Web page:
storm surges along the Hudson
Wednesday, October 31 2012
I attempted to crank my way through my latest painting, a 30 by 24 inch reimagining of a photo taken back in June at the abandoned hotel, but art is not something one can crank one's way through. The deadline, which was somewhat soft, was a planned meeting with Deborah down at KMOCA with all the art from my show. But then it turned out that I could bring the painting in on Friday, and so all the pressure to crank out the painting collapsed.
I drove into Kingston in the mid-afternoon, entering the Rondout from the south on Abeel, which took me along the lower part of Rondout Creek (the part of Kingston you see in Marwencol). After seeing that Route 213 south of its intersection with Abeel had been closed off (was the bridge out?), I wondered if the sea surge from Hurricane Sandy had managed to travel all the way up to Kingston and then up Rondout Creek (which is at sea level to just above the Route 213 bridge). I didn't see much or any signs of devastation among the docks and piers of the lower Rondout, but I did notice a fair number of boats appeared to be unusually far from the water's edge. So when I met Deborah and asked her, she said that indeed there had been flooding along Rondout Creek and that the flood where the Esopus dumps into the Hudson at Saugerties had been twenty inches higher than the Irene-spawned flood that had driven her from her old house there two houses ago. Oddly, though, there had been almost no rain associated with the Sandy this far inland, so the water must have been entirely oceanic. Lacking water depth with which to propagate, tsunamis cannot travel so far up the Hudson, but evidently storm surges can.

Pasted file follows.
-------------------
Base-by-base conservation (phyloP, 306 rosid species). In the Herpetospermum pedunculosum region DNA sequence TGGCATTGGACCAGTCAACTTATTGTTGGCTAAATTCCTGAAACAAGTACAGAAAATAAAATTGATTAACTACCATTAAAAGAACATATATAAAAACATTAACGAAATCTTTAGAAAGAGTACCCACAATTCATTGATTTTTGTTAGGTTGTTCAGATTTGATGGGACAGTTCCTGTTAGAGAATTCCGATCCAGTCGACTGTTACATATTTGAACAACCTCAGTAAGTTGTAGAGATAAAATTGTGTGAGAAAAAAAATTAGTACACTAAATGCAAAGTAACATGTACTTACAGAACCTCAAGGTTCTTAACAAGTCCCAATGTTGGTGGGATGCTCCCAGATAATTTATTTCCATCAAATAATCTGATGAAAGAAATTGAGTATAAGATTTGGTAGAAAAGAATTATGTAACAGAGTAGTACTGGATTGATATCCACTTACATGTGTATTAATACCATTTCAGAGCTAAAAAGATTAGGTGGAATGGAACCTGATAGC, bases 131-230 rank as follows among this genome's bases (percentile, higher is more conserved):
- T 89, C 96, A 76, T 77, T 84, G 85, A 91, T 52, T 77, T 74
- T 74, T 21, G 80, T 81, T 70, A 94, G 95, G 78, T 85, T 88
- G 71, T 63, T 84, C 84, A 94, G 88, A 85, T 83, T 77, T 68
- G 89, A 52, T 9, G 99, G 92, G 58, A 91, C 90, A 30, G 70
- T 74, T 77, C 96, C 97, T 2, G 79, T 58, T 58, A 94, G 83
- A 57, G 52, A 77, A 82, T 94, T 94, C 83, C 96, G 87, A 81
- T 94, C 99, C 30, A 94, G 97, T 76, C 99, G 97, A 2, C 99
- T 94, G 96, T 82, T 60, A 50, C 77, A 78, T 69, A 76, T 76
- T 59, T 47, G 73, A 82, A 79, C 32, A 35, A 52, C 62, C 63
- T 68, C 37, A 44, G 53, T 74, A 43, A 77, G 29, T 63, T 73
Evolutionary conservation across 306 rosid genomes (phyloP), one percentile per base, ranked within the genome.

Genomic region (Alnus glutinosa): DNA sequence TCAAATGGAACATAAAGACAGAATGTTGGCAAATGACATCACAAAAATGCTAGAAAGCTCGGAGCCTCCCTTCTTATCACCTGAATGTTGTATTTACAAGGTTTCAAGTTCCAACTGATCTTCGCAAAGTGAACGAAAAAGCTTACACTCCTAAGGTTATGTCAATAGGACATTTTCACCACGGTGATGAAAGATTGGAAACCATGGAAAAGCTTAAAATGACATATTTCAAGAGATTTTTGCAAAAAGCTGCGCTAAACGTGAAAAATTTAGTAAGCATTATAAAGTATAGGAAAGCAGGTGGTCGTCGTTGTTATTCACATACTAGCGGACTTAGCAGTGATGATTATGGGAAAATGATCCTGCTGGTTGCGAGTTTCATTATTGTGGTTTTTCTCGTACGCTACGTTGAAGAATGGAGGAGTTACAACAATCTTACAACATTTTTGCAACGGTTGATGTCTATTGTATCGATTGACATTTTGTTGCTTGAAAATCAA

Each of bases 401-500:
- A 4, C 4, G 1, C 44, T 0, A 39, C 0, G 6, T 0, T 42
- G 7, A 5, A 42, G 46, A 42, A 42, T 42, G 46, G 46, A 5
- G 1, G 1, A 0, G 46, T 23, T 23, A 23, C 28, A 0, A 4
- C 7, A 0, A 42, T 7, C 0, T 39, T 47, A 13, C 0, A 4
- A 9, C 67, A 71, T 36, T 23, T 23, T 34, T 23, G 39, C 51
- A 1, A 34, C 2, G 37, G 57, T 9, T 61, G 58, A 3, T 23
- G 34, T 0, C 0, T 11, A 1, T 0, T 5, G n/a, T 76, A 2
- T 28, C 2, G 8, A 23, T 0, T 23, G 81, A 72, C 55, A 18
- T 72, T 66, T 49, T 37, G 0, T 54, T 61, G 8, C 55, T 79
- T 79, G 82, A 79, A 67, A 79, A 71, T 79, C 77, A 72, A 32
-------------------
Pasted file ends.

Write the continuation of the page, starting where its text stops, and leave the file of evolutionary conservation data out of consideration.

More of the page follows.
I didn't stay at the gallery long, helping Deborah finger-spackle over the holes in the drywall from the last show and then driving to Uptown to get a few hardware supplies from Herzog's.
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